Truly understanding the Canadian real estate market takes a lot of time and expertise. The trends and nuances of each neighborhood are so specific that even professionals may feel at a loss from time to time. But despite the intricacies of real estate, homebuyers can still learn plenty if they take the time to do their research first. Acquiring general knowledge of what homes are selling, why certain homes may sell more than others, and why certain features are more valuable than others can be the keys to getting started. Homebuyers who want to approach their research as efficiently as possible should keep these tips in mind.
Most buyers will start with the average sale price in the area to get a general sense of what they can afford and which homes they're most likely to run across in their price range. What's so helpful about past data is that it's irrefutable. There is no guessing about certain facts and figures: buyers can see exactly what recent buyers spent on each property and when each property was sold.
Buyers can see how sale prices fluctuated from one month to the next, and how long homes sat on the market before they were sold. It can give buyers an indication of what they need to do to get the home, even if the odds aren't in their favor. Toronto and Vancouver are clearly sellers' markets right now, but even tight markets give buyers some wiggle room.
Caveats for Past Data
There are a few things that historical data can't reveal, so it's important to keep those unknowns in mind:
- Bidding data: Buyers won't be able to tell if the sale price was the result of an intense bidding war or a contingency battle. They won't know if the seller covered all the closing costs or the buyers agreed to forego the cost of the sewer repair.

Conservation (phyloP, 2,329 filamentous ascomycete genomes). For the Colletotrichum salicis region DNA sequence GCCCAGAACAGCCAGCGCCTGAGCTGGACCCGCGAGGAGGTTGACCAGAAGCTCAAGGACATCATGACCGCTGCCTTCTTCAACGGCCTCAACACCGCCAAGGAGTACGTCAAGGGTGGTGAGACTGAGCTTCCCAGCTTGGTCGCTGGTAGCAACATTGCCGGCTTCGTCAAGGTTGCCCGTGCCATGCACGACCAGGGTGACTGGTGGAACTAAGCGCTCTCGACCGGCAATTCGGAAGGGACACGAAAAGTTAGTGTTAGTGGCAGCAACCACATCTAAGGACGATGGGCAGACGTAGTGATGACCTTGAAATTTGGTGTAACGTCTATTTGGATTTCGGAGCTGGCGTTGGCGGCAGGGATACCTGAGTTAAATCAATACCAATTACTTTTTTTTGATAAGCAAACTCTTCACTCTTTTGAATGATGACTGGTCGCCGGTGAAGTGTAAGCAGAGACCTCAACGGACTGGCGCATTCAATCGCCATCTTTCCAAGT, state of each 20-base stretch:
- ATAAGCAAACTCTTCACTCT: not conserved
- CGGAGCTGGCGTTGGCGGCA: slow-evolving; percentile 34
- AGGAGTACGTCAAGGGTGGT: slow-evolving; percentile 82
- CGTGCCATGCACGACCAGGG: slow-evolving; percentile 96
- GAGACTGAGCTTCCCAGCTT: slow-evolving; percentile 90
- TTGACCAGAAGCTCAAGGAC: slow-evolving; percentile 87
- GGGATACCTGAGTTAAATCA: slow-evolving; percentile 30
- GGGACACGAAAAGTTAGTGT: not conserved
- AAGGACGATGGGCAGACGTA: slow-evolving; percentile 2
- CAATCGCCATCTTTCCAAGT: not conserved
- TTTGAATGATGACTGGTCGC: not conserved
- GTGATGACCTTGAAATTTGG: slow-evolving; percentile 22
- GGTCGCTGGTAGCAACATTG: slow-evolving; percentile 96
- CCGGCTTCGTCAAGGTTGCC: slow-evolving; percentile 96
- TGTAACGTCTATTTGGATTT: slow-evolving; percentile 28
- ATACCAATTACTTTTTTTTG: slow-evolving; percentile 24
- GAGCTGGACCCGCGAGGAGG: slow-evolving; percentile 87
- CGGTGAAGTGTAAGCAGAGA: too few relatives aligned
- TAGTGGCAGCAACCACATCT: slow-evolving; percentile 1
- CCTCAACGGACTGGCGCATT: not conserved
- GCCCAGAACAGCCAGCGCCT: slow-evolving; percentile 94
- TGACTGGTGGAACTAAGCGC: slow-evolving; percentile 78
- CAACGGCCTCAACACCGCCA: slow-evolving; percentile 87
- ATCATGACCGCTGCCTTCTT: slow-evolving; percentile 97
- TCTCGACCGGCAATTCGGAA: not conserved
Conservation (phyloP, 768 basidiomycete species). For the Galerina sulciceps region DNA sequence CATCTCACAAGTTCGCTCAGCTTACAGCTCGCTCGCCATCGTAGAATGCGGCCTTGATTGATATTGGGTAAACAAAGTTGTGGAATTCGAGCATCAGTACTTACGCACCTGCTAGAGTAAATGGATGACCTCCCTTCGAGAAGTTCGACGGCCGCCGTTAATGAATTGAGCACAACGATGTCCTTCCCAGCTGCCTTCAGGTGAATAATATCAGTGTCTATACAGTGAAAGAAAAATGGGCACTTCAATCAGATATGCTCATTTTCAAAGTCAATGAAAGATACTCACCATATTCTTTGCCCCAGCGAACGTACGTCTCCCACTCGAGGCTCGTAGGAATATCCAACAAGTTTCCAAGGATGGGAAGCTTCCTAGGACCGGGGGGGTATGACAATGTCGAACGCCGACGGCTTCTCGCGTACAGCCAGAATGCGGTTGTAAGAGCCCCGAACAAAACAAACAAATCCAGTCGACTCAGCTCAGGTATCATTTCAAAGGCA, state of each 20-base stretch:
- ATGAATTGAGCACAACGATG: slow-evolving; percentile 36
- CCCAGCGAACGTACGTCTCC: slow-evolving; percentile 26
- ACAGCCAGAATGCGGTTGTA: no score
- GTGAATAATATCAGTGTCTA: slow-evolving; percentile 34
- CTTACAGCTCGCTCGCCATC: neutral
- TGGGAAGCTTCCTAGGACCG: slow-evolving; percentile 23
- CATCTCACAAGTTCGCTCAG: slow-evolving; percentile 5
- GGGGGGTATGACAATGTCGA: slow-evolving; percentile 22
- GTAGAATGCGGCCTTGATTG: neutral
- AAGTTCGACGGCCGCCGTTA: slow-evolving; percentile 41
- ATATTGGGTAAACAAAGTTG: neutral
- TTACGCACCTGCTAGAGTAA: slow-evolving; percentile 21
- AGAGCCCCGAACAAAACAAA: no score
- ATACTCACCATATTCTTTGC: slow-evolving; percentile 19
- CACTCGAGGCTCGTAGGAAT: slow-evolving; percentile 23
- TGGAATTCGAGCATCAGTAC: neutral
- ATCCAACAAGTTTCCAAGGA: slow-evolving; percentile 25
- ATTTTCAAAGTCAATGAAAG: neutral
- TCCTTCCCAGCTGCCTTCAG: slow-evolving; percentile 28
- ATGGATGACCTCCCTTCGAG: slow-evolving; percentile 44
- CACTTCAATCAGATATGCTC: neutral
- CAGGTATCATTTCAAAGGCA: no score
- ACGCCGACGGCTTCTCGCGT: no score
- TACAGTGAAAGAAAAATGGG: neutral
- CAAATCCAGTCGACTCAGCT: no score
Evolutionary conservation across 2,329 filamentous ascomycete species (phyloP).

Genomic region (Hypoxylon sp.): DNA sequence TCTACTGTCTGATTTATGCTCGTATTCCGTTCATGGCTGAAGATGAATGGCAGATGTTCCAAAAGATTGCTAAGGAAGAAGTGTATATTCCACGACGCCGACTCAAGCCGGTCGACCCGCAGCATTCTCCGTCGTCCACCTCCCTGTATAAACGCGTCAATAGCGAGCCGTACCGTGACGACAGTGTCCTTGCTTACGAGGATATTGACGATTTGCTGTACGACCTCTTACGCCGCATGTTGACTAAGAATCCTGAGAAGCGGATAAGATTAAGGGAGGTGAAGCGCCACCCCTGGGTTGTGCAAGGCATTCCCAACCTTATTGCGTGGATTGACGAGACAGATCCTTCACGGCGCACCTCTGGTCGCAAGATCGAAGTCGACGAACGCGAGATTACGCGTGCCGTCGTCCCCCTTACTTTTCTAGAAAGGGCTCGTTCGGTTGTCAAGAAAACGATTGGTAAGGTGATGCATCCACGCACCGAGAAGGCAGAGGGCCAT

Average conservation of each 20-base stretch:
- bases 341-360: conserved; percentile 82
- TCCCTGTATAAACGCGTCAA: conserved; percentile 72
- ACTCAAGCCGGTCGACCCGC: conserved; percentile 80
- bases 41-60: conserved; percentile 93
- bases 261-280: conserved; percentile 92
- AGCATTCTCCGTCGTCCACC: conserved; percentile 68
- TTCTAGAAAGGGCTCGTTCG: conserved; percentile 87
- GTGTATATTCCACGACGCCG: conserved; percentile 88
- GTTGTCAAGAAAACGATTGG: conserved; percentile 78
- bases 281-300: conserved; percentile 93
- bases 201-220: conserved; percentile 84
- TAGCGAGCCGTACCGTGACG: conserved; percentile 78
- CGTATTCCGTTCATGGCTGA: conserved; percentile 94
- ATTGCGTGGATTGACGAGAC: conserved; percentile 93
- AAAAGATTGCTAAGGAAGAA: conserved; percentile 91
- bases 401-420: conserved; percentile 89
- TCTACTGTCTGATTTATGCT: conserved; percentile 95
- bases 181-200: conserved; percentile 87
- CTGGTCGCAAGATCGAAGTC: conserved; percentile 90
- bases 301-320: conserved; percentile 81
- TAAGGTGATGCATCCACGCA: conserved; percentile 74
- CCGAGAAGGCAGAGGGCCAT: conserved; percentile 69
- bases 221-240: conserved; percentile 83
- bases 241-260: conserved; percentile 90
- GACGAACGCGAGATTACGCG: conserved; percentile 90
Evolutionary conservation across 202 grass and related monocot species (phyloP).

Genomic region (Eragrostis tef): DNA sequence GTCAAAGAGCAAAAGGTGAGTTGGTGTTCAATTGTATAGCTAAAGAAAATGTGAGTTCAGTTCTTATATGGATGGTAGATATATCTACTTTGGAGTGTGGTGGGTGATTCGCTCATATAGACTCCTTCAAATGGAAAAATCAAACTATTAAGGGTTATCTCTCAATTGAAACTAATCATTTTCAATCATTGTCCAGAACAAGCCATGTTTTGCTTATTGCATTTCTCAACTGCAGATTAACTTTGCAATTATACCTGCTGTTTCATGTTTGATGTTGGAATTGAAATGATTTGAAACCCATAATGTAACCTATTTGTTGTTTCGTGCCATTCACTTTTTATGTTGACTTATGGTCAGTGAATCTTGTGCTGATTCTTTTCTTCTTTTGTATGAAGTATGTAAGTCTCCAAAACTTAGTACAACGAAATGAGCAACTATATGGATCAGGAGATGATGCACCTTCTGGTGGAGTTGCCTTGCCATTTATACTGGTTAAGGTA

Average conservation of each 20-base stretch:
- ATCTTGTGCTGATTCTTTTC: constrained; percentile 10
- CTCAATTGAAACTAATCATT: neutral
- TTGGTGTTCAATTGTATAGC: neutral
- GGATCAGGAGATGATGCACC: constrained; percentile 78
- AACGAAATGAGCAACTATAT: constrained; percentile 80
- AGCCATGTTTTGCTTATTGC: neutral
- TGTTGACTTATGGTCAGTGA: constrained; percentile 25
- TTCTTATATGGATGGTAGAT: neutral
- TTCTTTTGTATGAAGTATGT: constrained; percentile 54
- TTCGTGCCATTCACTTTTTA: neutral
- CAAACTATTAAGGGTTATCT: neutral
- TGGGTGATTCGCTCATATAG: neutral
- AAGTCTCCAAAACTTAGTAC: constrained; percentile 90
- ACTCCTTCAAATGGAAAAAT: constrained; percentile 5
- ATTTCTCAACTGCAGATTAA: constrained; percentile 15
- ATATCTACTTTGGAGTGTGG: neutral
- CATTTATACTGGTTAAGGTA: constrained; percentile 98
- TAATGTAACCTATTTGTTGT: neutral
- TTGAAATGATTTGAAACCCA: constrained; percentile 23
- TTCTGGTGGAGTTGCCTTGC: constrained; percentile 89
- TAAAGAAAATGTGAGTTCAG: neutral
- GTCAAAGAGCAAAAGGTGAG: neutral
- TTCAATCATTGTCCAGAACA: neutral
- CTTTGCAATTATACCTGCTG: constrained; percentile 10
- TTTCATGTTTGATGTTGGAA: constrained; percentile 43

- Practical matters: Historical data won't tell a buyer who conducted the home or title inspection or whether the home has unpermitted work on the property.
These facts can shed a lot of insight into the discrepancies between homes, and may or may not apply to the buyer's sale. If a seemingly perfect home sold for well undervalued, it may be because the seller sold it to a relative or because their plumbing system needed extensive work.
The next step is to understand more about the future of the area. Are younger people moving in because of a tech boom in the area? Are property owners desperate to sell because of new legislation? Are Glenrosa home sellers likely to see unreasonable demands because they're in a buyer's market? Is there speculation over a new company coming to the area? Once home buyers know at least some of these answers, they can better formulate a strategy as to how and when they should bid. Typically, it's the buyers who have the luxury to really comb the neighborhood that are most likely to find a quality home in their price range.
Local information can be difficult to find (unless a person is living in a highly watched city). Talking to a real estate agent can be a great way to round out the pricing data and news stories that buyers can readily find online. For example, a real estate agent may be able to share that a proposed housing development is unlikely to be built in the area or that buyers who compromise on certain features are more likely to have their bid accepted. These perspectives can be invaluable to a homebuyer who wants to arm themselves with as much information as possible before heading off into the market.